The antitumoral effects of sirolimus have been demonstrated both in vitro and in animal studies [10, 11]. These findings have led to the postulate that patients with KS may benefit from the effects of sirolimus administration. There is some exploratory clinical experience outside the Middle East with using sirolimus for transplant-related KS. Campistol and colleagues were the first to report complete regression of KS in 2 patients after conversion to sirolimus [22]. Stallone and coworkers also have recently reported complete regression of cutaneous KS in 15 patients after conversion from cyclosporine to sirolimus [23]. However, none of their patients had visceral sarcoma. Zmonarski and coworkers from Poland, where the tumor is not common, also have reported regression of KS in 2 patients after conversion from calcineurin inhibitors to a sirolimus-based regimen [24]. One patient had palatal mucosa and cutaneous lesions, while the other patient had, in addition to the previous lesions, pulmonary lesions and mediastinal lymphadenopathies.

Our experiences in our patient, the first reported in the Middle East (with thorough documentation, especially of the regression of abdominal lymph nodes), are highly encouraging. The patient had a partial initial response to cyclosporine dose reduction. Nevertheless, the lesions remained unchanged for 3 months until sirolimus was introduced and cyclosporine was completely stopped. The cutaneous and the visceral lymph nodes showed remarkable improvement 3 months after starting sirolimus. The cutaneous lesions completely regressed after 3 months with a marked decrease in the size of the lymph nodes. The lymph nodes completely disappeared soon thereafter. A remarkable element is that renal function remained stable, with a serum creatinine of 120-130 µmol/L. No infection or rejection episodes occurred during or after the conversion. The only adverse event was the development of acne. While the withdrawal of cyclosporine may have played a role in the regression of the KS lesions, the temporal sequence of events, clearly documented in our patient, is very much in favor of a specific antineoplastic role of sirolimus.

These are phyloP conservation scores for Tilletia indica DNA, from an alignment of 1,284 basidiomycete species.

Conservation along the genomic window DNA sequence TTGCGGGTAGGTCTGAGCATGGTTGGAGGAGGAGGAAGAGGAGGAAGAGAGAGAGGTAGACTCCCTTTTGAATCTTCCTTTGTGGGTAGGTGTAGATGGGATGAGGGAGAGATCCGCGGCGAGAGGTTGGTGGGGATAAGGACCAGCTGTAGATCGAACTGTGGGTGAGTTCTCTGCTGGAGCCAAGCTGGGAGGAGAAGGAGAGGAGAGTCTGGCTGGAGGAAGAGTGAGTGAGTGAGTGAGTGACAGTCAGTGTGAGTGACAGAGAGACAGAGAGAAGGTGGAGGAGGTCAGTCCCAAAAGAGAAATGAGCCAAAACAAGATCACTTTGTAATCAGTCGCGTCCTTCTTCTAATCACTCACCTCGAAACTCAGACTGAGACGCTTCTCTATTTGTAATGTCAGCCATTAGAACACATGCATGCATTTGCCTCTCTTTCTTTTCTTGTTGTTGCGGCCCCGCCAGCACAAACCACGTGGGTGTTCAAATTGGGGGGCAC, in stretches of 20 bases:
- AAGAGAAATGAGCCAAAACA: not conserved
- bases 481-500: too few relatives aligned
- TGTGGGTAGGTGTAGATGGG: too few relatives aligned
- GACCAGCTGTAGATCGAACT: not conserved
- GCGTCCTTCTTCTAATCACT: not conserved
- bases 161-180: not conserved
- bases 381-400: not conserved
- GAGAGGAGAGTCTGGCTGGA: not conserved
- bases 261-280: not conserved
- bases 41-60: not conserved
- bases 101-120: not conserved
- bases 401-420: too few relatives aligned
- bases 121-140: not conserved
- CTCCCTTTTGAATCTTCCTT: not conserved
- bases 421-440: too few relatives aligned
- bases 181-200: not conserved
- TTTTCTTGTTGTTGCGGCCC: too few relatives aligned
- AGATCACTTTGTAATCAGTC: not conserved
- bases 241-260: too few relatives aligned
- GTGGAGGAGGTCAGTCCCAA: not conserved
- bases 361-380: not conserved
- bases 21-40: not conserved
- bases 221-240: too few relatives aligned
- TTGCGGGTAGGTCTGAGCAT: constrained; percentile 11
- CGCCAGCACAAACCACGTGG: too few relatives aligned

In conclusion then, introduction of sirolimus in this patient permitted complete regression of the sarcoma with preservation of excellent renal function. We think that it is time for a controlled, multicenter trial to clarify the place of sirolimus in the management of transplant patients with KS. Meanwhile, in view of the available observational reports, we think that sirolimus should be included in the standard treatment for KS after transplantation to permit remission of the sarcoma while preserving the renal function.


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Volume : 3
Issue : 2
Pages : 366 - 369

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Departments of 1Nephrology and 2Radiology, Royal Hospital, Muscat, Oman
3University of Toronto, Joint Centre for Bioethics, and the McLaughlin Centre for Molecular Medicine, Toronto, Canada
Address reprint requests to: Nabil Mohsin MD, Royal Hospital, PO Box 1331, PC 111, Muscat, Oman
Phone: 00 968 24 599 451
Fax: 00 968 24 599 856